A name like that is hard to forget (and pronounce)
While going through a document that listed a number of children’s accomplishments, I stumbled across a name that left my jaw hanging on my desk.
“Please do not tell me this is actually a child’s name,” I said, staring in confusion at the paper in my hand. “This is a joke, right?”
A co-worker leaned over my shoulder and examined the paper.
“Nope,” she said, shaking her head. “There is a poor kid actually living with that name.”
I sighed. “There is no hope for society.”
As much as I support freedom of all sorts, I really think America should form some sort of special committee that decides whether a child can or cannot receive a particular name. It’s not an off-the-wall idea on a worldwide scale, apparently because odd parents can be found anywhere.
New Zealand actually has a names registrar that bans particular names, and for good reason, according to The Daily Mail. Many of the names ended up on the list after parents attempted to give their son or daughter a ridiculous title.
For example, some of the banned names include Lucifer; the letters C, D, I and T; and Number 16 Bus Shelter.
Babies born in Sweden are also subject to a naming law. For example, there, even though one resident tried, you cannot name your child Brfxxccxxm npcccclllm mnprxvclmnck ssqlbb11116 (pronounced Albin).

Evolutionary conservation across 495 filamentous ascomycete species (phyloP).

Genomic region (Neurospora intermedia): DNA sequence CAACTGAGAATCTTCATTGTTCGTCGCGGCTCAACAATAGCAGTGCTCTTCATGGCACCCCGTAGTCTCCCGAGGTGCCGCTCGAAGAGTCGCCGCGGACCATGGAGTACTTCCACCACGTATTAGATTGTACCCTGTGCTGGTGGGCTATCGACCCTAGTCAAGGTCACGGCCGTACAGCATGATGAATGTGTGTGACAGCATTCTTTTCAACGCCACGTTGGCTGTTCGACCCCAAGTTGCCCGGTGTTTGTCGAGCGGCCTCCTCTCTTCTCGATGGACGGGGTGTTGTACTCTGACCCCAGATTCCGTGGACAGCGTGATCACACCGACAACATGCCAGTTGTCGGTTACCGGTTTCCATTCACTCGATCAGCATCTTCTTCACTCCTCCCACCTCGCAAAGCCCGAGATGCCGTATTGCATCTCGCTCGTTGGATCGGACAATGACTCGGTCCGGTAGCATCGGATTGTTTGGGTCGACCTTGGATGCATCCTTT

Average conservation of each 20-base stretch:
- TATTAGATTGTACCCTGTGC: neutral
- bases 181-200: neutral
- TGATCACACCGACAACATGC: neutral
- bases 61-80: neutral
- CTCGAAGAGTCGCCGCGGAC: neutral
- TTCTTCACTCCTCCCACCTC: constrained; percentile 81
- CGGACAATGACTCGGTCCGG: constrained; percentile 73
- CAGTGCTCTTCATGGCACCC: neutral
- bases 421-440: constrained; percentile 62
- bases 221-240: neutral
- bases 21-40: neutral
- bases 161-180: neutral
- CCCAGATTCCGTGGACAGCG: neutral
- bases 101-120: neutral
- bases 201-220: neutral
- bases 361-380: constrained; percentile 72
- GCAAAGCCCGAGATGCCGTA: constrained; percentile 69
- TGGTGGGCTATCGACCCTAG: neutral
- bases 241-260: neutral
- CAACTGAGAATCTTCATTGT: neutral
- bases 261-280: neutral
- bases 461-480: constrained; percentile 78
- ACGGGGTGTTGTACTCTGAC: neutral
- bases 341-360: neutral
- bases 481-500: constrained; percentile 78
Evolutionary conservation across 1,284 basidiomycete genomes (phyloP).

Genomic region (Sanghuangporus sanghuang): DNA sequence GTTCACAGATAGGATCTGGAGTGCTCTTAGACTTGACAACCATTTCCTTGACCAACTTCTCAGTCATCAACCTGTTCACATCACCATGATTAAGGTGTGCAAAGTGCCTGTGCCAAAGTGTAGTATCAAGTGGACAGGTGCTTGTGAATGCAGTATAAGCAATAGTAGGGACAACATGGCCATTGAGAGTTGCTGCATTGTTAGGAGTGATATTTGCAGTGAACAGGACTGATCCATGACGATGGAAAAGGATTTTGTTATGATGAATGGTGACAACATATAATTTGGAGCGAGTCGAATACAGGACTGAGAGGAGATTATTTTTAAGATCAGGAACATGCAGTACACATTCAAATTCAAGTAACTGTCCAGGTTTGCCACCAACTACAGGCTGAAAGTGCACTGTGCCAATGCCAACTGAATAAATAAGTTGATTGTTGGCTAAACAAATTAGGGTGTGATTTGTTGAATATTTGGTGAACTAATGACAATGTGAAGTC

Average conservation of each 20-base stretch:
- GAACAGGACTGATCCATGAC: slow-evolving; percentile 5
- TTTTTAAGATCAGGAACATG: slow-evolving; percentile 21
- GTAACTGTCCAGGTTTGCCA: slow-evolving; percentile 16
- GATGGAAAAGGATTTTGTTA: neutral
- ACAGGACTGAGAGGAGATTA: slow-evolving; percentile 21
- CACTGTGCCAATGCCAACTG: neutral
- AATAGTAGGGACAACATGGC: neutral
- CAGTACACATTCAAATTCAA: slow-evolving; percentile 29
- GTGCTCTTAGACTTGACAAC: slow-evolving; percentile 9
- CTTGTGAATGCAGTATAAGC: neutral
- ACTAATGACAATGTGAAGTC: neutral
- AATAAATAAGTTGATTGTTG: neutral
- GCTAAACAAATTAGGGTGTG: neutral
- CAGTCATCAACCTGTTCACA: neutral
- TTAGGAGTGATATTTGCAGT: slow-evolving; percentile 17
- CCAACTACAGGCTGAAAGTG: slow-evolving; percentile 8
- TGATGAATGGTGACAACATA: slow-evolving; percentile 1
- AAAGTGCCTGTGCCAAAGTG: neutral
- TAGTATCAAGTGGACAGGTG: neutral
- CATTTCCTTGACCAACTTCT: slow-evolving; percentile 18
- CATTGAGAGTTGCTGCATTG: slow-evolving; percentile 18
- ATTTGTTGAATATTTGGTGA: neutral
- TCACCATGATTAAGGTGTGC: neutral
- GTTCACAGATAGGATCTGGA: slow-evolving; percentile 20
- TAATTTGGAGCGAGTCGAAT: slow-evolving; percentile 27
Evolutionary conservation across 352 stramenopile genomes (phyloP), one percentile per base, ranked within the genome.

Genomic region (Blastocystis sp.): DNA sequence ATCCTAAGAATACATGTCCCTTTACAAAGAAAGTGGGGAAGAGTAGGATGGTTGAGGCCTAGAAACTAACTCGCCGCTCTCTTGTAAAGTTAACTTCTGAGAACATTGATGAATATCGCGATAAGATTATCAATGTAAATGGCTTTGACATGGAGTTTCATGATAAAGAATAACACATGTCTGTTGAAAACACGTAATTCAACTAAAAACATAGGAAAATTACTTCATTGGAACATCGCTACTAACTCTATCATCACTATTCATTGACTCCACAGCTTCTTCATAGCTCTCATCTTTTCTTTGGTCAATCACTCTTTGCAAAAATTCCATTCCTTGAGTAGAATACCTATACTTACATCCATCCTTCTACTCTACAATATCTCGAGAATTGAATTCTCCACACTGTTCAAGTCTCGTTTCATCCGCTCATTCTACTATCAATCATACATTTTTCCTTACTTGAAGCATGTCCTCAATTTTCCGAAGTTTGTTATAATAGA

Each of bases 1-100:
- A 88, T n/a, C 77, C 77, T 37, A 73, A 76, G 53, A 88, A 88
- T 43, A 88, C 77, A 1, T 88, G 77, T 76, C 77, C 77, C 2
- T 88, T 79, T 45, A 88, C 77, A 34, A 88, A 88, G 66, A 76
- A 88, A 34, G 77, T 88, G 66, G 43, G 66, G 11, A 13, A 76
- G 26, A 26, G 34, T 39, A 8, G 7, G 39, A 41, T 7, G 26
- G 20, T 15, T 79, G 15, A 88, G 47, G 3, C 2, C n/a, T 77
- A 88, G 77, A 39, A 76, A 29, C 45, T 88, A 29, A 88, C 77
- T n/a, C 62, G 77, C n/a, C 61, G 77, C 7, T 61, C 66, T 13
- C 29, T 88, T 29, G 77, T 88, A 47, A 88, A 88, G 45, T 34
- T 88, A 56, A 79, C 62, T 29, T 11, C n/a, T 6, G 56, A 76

The idea of such a committee probably scares most people but obviously there is a need for someone to overrule some parents.
I’m all for unique names but there is a fine line between unique and tacky. There are actually people who name their children after alcohol and I don’t mean Jack, Johnny or Jim. People out there are naming their kids Wine, Whiskey and Moonshine. When they aren’t naming their children after products, they are completely slaughtering modern English and grammar rules with spelling. What was once “Jane” has become “Jhaynn” and “Joe” has updated to “Jowhe.” It’s not unique, either; it simply gives the impression that the parents lack language skills.
I think a number of people would back a baby name committee, too: teachers (“Is Zabamolusha absent today? Has anyone seen Zabamolusha?”); anyone in the medical field (“Yes, I’m calling to remind…uh…K-R-#-B-I-Q-* of their appointment today.”); and telemarketers.
Sadly, many in this area would be disappointed with the baby name committee. Yes, I have seen what you name your children; you do realize they will be the ones choosing your nursing home one day, right?
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